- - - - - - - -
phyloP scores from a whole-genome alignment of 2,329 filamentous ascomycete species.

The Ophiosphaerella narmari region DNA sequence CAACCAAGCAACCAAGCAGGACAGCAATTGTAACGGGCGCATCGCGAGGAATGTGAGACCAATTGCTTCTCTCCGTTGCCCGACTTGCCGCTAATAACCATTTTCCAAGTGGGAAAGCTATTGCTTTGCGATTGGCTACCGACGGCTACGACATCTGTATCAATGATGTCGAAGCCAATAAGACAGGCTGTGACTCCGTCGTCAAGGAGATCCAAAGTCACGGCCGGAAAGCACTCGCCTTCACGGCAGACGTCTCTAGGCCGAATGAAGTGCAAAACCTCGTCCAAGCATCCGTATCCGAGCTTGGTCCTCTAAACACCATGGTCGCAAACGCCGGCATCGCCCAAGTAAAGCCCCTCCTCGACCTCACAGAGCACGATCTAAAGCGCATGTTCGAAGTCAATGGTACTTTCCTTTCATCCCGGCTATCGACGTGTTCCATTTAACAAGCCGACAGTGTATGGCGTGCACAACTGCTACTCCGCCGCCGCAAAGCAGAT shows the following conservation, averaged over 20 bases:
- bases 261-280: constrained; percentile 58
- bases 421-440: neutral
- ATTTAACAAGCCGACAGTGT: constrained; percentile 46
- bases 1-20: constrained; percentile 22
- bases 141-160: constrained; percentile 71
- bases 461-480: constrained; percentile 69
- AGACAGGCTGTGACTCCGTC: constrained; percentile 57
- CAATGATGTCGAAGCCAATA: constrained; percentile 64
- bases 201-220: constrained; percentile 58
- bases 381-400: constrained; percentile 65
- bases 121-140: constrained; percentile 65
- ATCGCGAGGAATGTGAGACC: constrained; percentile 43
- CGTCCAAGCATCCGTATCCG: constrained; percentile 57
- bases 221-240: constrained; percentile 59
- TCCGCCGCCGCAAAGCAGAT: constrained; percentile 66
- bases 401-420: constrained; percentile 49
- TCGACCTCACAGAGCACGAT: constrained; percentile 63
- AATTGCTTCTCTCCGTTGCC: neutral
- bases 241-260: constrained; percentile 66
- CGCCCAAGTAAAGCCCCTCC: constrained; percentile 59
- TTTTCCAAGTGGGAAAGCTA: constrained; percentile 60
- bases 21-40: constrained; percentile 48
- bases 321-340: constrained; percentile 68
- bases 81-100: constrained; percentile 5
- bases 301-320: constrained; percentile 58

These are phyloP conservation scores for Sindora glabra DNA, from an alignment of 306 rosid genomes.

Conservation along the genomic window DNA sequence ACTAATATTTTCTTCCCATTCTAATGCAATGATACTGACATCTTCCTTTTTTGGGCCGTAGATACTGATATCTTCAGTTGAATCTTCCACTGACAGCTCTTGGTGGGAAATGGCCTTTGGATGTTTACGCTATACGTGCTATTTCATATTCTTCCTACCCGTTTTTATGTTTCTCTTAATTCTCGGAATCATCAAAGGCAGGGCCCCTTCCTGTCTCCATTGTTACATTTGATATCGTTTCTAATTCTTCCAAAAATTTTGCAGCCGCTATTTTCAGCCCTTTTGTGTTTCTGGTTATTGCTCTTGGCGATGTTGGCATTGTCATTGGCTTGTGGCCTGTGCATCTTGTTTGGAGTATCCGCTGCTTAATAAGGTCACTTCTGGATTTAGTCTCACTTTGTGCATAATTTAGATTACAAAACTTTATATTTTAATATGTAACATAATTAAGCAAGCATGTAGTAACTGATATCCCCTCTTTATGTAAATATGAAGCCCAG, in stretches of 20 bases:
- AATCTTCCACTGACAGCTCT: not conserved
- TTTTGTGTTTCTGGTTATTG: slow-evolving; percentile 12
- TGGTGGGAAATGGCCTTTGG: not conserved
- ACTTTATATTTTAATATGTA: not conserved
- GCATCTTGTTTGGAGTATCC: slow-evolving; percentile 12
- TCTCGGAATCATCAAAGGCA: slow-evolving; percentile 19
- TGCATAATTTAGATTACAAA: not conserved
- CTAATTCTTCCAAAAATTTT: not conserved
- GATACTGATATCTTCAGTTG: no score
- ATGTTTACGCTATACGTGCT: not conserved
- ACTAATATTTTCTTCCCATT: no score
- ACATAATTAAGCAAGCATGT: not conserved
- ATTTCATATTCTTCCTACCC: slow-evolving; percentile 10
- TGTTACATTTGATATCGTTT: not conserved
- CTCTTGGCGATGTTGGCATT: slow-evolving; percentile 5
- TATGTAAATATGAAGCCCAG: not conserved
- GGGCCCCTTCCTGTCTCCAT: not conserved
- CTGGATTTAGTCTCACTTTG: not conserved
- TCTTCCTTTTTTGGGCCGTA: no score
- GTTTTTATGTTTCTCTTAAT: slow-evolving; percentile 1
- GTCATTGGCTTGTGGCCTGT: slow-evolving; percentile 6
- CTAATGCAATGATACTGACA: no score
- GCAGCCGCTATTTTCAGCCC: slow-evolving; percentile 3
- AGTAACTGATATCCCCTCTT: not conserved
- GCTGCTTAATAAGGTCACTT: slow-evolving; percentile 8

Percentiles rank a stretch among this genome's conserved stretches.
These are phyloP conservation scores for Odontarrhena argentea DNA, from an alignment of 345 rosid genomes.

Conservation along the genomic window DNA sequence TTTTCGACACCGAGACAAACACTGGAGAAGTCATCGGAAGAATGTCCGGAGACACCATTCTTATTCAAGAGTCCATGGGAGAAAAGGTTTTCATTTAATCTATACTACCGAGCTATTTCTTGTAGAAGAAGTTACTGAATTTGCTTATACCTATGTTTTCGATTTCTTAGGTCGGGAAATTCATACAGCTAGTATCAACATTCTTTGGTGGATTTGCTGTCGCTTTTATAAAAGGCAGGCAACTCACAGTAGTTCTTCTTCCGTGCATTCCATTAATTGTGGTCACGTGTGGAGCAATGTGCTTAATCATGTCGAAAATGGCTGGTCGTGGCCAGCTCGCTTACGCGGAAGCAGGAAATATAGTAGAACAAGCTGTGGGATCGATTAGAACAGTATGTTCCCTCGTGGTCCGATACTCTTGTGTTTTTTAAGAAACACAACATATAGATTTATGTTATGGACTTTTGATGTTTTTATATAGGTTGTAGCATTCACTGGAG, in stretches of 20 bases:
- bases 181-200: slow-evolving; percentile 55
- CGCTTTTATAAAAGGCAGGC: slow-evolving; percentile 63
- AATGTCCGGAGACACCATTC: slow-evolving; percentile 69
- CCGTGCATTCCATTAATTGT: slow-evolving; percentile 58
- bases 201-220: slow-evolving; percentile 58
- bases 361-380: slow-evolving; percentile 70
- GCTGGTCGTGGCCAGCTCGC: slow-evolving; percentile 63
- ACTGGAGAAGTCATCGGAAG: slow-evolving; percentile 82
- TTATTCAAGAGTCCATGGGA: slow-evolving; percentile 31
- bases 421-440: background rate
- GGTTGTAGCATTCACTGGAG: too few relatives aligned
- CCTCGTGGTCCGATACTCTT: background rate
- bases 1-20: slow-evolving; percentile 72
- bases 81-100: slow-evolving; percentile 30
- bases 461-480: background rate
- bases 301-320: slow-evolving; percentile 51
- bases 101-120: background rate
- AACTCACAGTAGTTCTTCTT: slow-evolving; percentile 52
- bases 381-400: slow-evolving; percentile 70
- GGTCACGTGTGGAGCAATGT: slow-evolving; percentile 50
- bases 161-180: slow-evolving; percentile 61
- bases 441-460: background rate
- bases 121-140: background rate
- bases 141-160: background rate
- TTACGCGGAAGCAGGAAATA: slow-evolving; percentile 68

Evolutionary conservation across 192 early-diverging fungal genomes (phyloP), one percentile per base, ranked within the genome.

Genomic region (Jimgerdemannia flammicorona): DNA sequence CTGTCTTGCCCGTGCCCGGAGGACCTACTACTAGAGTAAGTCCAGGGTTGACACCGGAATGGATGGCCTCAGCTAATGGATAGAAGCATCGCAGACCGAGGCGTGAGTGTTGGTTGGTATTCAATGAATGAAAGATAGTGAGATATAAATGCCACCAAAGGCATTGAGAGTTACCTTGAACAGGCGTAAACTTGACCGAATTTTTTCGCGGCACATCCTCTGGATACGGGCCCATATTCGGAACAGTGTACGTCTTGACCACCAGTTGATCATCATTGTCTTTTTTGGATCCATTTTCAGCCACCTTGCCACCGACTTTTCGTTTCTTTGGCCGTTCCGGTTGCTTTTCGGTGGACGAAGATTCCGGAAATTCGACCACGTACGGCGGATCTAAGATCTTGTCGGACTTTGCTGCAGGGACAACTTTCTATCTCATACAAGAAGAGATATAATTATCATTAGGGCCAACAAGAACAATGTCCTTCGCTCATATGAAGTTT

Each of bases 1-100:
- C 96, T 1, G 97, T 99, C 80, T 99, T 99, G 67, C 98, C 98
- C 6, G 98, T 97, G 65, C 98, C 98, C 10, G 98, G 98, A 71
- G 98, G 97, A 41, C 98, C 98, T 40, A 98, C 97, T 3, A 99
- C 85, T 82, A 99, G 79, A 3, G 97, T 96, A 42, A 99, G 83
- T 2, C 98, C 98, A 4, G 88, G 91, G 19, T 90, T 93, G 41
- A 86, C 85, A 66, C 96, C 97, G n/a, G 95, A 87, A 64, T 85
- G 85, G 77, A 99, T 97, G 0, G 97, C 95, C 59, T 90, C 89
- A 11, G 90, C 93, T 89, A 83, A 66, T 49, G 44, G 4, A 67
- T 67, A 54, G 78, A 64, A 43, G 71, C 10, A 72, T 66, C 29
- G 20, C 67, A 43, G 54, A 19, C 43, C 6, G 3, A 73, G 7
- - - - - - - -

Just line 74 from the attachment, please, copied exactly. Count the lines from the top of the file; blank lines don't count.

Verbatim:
- bases 101-120: background rate